II. In people with fever or bloody diarrhea, which clinical, demographic, or epidemiologic features have diagnostic or management implications? (Tables 1–3)

Recommendations
  1. People with fever or bloody diarrhea should be evaluated for enteropathogens for which antimicrobial agents may confer clinical benefit, including Salmonella enterica subspecies, Shigella, and Campylobacter (strong, low).
  2. Enteric fever should be considered when a febrile person (with or without diarrhea) has a history of travel to areas in which causative agents are endemic, has had consumed foods prepared by people with recent endemic exposure, or has laboratory exposure to Salmonella enterica subspecies enterica serovar Typhi and Salmonella enterica subspecies enterica serovar Paratyphi (strong, moderate). In this document, Salmonella Typhi represents the more formal and detailed name Salmonella enterica subspecies enterica serovar Typhi, and Salmonella Paratyphi corresponds to the Paratyphi serovar.
Evidence Summary

Although bacterial causes of diarrhea can have similar clinical presentations, they differ with respect to clinical management. For example, whereas disinfectant agents may be indicated for Campylobacter or Shigella infections, they are not indicated for STEC or for most salmonella infections .
identification of bacterial agents can prevent other unnecessary procedures such as colonoscopy, abdominal surgery, or checkup discussion for suspect ulcerative colitis. conversely, negative fecal matter studies for infectious pathogens increase misgiving for noninfectious conditions such as inflammatory intestine disease ( IBD ) .
Salmonella enterica serovar Typhi and Paratyphi A and Paratyphi B campaign bacteremic illnesses referred to respectively as typhoid and paratyphoid fever, and jointly as enteric fever. These conditions are characterized by fever that may be associated with headache, inanition, malaise, and abdominal pain, followed by hepatosplenomegaly and daze. While the portal vein of entrance is the gastrointestinal tract, diarrhea is an uncommon feature [ 59 ] .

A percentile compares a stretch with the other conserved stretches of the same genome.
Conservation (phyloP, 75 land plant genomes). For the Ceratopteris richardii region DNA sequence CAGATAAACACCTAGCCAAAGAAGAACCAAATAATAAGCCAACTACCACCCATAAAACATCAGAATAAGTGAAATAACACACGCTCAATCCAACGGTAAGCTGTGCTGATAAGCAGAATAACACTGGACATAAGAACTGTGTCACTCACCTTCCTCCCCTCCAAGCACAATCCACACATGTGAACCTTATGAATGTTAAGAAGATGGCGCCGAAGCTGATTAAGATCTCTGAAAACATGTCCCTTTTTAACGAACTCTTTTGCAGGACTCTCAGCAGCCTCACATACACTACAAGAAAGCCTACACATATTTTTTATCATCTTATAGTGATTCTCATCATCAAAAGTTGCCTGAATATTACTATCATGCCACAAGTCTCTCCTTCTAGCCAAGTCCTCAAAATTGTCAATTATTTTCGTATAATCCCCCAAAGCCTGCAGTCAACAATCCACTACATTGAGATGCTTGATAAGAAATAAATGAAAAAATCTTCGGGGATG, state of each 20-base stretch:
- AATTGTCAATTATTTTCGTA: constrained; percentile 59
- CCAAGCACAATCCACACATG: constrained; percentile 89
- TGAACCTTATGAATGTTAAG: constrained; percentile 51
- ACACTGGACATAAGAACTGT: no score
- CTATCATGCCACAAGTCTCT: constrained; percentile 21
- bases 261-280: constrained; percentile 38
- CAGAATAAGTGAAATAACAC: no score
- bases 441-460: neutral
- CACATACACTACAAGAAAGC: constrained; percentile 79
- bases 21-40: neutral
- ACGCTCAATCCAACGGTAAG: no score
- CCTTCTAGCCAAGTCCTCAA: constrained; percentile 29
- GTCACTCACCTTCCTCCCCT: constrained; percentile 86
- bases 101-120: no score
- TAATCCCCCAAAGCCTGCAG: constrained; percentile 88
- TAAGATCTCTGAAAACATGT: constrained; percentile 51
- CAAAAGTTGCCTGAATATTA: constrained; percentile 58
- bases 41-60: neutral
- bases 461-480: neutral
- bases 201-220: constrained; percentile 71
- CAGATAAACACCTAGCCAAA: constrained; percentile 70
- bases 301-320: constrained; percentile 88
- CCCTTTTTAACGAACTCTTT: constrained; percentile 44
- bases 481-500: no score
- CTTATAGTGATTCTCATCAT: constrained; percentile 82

Typhoid fever incidence is high in parts of South and Southeast Asia, and moderate in Central and South America, Africa, Central and East Asia, and Oceania [ 60 ]. Typhoid fever outbreaks in the United States are rare and normally associated with foodborne transmittance from an asymptomatic aircraft carrier [ 61 ]. FoodNet datum from the period 2004–2009 demonstrated that a history of travel was reported in 68 % of patients with Salmonella enterica serovar Typhi and 50 % of patients with Salmonella enterica serovar Paratyphi [ 35 ]. Typhoid fever may be unmanageable to distinguish from early febrile conditions in render travelers, and can present with fever without focus, abdominal trouble without diarrhea, or with extraintestinal focus of contagion [ 62 ] .

III. What clinical, demographic, or epidemiologic features are associated with complications or severe disease? (Tables 2 and 3)

Recommendations
  1. People of all ages with acute diarrhea should be evaluated for dehydration, which increases the risk of life-threatening illness and death, especially among the young and older adults (strong, high).
  2. When the clinical or epidemic history suggests a possible Shiga toxin–producing organism, diagnostic approaches should be applied that detect Shiga toxin (or the genes that encode them) and distinguish Escherichia coli O157:H7 from other Shiga toxin–producing E. coli (STEC) in stool (strong, moderate). If available, diagnostic approaches that can distinguish between Shiga toxin 1 and Shiga toxin 2, which is typically more potent, could be used (weak, moderate). In addition, Shigella dysenteriae type 1, and, rarely, other pathogens may produce Shiga toxin and should be considered as a cause of hemolytic uremic syndrome (HUS), especially in people with suggestive international travel or personal contact with a traveler (strong, moderate).